This map exemplifies how different countries have differing impressions of land/territory that they own. China views itself as this image depicted above. They honestly believe it. As ridiculous as it sounds I do understand why. China owns this region of the world and will continue to do so. They are claiming land and even forming new land throughout the South China Sea. What is important about the creating of land mass is that China then controls 200 nautical miles around whatever they construct. There is nothing the neighboring countries in the region can do about it. China knows it is a dominant military power and intimidates other countries.

For example, the island of Taiwan is claimed by China as a province. China does not recognize the "Republic of China" (ROC) which governs Taiwan and used to govern mainland China prior to the Chinese Civil War. China has even threatened the island with military use if the people openly declare a massive independent movement. There is a lot more to this history, more than a scoop can provide for, however in a nutshell, Taiwan is China's and will continue to be so. 

In another region of China bordering India and Pakistan, which conveys the expansive territory China covers as a country and its various neighboring countries, China is yet claiming another piece of land. As if the dispute between India and Pakistan was not great enough the two countries also differ over territory just north of the Kashmir border region. China also believes this territory is theirs, now making the land up for grabs between the three nations. China may or may not have historical ties that link it to this piece of land. But in either case it certainly views this territory as an area of land that is open for taking, in that it could eventually claim the territory as a whole. What would Pakistan and India do? These two countries have enough going on.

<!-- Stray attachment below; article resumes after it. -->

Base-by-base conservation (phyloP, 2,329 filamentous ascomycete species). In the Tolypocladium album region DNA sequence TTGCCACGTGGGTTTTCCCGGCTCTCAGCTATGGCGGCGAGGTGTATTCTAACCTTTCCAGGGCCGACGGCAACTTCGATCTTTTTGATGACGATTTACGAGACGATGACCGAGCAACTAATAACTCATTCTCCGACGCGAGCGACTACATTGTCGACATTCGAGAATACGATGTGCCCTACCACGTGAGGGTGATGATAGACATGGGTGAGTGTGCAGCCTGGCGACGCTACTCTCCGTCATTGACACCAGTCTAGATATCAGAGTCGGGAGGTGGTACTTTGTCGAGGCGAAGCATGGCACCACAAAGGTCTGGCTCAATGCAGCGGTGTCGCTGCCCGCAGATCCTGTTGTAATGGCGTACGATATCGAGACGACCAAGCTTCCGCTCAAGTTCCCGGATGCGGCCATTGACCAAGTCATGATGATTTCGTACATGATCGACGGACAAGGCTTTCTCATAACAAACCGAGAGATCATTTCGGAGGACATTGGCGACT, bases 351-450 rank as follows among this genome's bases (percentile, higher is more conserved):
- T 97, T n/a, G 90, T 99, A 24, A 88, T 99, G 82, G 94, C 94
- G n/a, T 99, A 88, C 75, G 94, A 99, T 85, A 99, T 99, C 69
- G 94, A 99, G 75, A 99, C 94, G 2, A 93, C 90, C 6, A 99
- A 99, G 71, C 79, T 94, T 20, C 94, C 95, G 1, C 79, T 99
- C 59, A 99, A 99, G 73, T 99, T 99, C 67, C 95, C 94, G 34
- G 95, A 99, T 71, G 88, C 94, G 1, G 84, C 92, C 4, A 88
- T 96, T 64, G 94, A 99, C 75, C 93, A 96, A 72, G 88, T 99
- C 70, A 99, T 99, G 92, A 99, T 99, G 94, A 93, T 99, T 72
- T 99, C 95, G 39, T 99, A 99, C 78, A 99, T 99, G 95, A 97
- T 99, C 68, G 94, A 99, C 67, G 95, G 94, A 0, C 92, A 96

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China's territorial claims

One of the geography videos embedded in this interactive map:

Seth Dixon's insight:

Suspicions between the People's Republic of China and its neighbors bedevil its boundaries to the east, south and west as shown in this videographic from the Economist.  This is one of the videos that I've put into my interactive map with over 65 geography videos to share in the classroom

Tags: borders, political, conflict, waterChina, East Asia.

John Nieuwendyk's curator insight, December 17, 2014 5:24 PM